Click on the download link and read through “Visual poetry of the unseen scars”.
From aspiring photographer to a full-time career
“Being a full-time photographer sounds a lot more glamorous than it actually is. Living in the digital era where so many people have access to good photographic equipment and technology, it is not always easy to make a living as the competition is hard and sometimes harsh,” explains Alta.
Building a “name” is something that everybody strives towards. Alta shares some good advice on this:
- Set your aim on being the best photographer you can be
- Do not compare yourself to others
- Strive to better yourself in every way you can
- Be better than you were yesterday
- Improve on your own best
In short, “compete with yourself” she says. “If you do this, building a name will come naturally. It takes hard work to become a better you. Even though you will encounter difficulties along the road, you must always dust yourself off, pull yourself together and try just one more time as your success might just come that very next try.”
The gear she cannot be without
“Oh dear, I need all my gear,” giggles Alta. “But if I must choose only a few pieces of equipment it would be:”
- Full-frame camera
- Wide-angle lens for landscapes
- Long lens for wildlife photos
- Mid-range lens for studio work
Alta’s passion for photography is her strongest motivation. “I am always open to learning new skills and techniques to better myself. I also see my photography as a tool to reach people, a tool to influence people’s lives. If I can summarise, I do not need anything to motivate me to continue taking pictures, photography itself is motivation enough.”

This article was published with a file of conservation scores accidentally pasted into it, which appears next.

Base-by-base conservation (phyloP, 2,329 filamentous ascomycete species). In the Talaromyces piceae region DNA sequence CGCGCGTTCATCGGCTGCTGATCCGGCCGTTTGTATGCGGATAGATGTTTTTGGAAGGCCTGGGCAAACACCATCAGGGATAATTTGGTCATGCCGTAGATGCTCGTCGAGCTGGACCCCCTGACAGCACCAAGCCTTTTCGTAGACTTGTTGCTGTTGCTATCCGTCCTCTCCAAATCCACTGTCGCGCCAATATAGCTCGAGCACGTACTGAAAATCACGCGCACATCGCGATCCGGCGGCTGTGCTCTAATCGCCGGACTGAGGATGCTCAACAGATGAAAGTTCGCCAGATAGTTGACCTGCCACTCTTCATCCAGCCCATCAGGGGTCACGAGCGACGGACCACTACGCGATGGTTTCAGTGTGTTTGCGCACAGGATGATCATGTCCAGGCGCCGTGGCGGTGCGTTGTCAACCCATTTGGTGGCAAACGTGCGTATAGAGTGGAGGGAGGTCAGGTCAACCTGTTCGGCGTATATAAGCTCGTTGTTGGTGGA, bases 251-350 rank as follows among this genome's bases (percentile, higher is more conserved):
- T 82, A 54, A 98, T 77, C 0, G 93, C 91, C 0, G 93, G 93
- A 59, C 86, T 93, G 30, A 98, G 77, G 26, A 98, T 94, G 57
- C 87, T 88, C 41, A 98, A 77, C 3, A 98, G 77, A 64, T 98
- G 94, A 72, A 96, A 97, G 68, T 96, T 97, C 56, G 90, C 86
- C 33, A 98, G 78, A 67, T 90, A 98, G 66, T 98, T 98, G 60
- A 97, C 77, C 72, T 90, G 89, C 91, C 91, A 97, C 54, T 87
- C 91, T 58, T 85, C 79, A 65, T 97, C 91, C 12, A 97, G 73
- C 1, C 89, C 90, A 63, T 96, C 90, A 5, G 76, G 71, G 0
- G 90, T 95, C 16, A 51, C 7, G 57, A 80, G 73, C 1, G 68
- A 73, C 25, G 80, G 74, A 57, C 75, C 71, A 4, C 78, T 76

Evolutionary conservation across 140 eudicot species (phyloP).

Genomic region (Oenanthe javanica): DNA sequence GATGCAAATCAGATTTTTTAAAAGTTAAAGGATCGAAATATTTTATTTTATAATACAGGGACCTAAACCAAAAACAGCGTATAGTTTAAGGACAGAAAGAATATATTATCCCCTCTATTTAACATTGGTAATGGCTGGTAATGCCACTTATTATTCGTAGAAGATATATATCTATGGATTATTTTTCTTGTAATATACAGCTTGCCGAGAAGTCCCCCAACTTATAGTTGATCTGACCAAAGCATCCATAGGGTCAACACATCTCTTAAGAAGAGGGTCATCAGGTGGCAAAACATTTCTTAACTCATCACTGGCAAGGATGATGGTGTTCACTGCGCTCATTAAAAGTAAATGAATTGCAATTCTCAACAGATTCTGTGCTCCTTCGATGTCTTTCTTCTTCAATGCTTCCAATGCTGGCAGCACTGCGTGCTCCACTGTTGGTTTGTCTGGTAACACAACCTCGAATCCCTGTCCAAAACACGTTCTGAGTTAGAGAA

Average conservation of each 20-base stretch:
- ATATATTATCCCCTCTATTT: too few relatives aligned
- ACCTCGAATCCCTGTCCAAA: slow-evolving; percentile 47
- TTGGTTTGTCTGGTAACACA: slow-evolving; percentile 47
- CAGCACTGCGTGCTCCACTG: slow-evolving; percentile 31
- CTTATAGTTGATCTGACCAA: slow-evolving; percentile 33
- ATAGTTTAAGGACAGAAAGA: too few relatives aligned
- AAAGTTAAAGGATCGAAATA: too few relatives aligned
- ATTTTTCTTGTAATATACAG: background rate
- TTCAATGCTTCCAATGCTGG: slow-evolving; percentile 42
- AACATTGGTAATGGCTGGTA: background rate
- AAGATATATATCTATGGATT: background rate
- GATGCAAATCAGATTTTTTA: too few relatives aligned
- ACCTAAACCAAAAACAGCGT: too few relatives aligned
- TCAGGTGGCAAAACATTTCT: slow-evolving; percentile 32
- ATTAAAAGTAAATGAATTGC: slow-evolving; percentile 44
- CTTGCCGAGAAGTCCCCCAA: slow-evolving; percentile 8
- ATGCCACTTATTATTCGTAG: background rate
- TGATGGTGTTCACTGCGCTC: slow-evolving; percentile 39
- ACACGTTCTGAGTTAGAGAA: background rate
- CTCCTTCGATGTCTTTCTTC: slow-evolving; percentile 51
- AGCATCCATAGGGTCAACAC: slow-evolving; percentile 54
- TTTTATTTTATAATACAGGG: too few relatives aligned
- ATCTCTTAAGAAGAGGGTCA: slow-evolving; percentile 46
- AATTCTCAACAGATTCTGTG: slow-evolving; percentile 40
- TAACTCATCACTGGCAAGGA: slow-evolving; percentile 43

Taken at Elephant Plains. I am that photographer who does not mind getting dirty. Went down to lie on my stomach to photograph this Hornbill.
In terms of printing and mounting/framing, what do you like and why? What value does it add to your work?
“Printing just adds to an image; it gives an image something extra that a digital screen just cannot capture. Printing makes the image come to life. There is really nothing that can compare to actual print!” says Alta. When it comes to a printing medium, Alta says that it depends on the client and their budget. “Personally, I prefer fine art paper and of course the magical DiaMount®!”
Final words of wisdom
“Each photographer has their own journey; we all learn at our own pace and achieve goals at different times,” says Alta. Here are some final bits of advice from her:
- Always compete with yourself. You are fighting a losing battle if you constantly compare yourself with others.
- Do not be too serious and overly sensitive to what people say. If someone is giving you constructive criticism, do not take it personally. Listen to them and see what you can learn from what was said. You can always learn something, even from someone who has less experience than you.
- Always stay humble and never think that you have “arrived”, as that attitude will be forever your downfall.
- Last, but not the least, always remember why you took up photography in the first place:
“Love what you do and enjoy what you love.”